Given that it will have been some four months since any MLS sides were in action, preparing for any particular opponent becomes somewhat speculative.

“Primarily we’re focusing on ourselves,” said Vanney. “We have scouting reports on the teams that we’re playing from the first two games of the season. Teams haven't changed a whole lot in terms of personnel, so I can't imagine too many teams are doing things completely different. We have some indication, but we've been focusing on ourselves.”

“We do a lot of training to adapt to situations, so if we see something then we will turn into something else – if/then, and all that kind of work – so opposition can bring us different things and we understand as a group how we can adapt into those situations,” he explained. “We’ve been focusing a lot on how we want to manage the heat and the humidity, some of the other challenges down there as well and what do we want these games to look like, in terms of the speed of these games, how much do we want to press, how much do we want to control things, taking care of the ball. Some of that is just our mindset, making sure we're all on the same page, and seeing things the same way.”

As an accommodation to summer being in full swing, some of the kickoff times will be unusual: along with a standard 8 pm start, there are also 9 am and 10:30 pm slots. Toronto will play D.C. on July 10 and the Montreal Impact on July 15 at 8 pm, but face the New England Revolution at 9 am on July 21.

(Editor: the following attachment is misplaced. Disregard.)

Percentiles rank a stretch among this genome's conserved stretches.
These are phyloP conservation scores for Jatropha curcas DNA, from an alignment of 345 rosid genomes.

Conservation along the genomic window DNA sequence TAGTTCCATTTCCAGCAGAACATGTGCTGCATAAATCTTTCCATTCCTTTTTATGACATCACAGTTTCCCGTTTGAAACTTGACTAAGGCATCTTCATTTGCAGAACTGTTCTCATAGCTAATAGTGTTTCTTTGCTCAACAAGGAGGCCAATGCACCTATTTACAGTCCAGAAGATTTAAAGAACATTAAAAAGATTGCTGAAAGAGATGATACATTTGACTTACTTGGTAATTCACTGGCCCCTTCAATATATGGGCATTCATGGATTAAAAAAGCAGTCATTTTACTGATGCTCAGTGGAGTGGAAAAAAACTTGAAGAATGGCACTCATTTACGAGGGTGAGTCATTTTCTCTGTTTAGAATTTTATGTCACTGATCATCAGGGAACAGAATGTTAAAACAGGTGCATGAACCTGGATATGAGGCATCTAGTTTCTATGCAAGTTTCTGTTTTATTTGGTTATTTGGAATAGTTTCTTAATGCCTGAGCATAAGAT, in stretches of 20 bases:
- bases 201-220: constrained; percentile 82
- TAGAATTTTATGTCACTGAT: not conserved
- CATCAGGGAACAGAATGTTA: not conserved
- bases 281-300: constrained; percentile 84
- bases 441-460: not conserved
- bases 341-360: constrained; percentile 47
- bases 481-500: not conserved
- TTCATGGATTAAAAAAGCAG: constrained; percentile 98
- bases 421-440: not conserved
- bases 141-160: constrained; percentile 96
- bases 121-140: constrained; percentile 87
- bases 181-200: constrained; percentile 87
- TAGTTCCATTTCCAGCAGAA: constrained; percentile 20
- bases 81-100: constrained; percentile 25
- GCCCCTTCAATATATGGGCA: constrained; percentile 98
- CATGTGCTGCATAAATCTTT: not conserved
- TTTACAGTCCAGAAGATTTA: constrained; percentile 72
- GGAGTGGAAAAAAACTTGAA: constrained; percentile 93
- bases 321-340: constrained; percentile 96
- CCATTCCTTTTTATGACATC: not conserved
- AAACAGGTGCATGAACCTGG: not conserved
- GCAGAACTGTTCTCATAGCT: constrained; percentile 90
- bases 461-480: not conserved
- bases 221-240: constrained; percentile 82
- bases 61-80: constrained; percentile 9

Just another factor to be considered.

“We're trying to understand all the different variables and be prepared for those, whether it’s the unique starting [times], the facilities are a little bit different, in terms of the locker room space and all that. The opposition is just one variable,” Vanney highlighted. “Because our group has been together for a lot of time, a lot of years, and a lot of games, we've got a good sense of who we are and how we will adapt to the situations.”

Overall, the message is to be flexible.

A lesson that was emphasized when plans needed to be changed quickly this week.

The recent hot spell in Toronto has been useful, but in their attempts to condition themselves for that early morning kickoff the club had planned an early morning scrimmage at BMO Field, complete with 5:30 am wake-up calls, but those plans were scuppered by events elsewhere when test results were held up at the border. It was the first time samples were sent to a US-based lab.
 
“Today we were supposed to have a day off, instead we trained and everything again gets changed and we have to adapt to the circumstances,” said Vanney. “That's an example of: the opposition is just going to be one opponent for us and trying to manage all the other stuff is going to be another part of the challenge.”

“The teams that do the best at staying flexible, adapting, dealing with all of that, and staying together as a group are going to probably have the best event,” forecast the coach. “That's not always the case because the game is the game and things can happen, but that's going to be a big factor in this tournament.”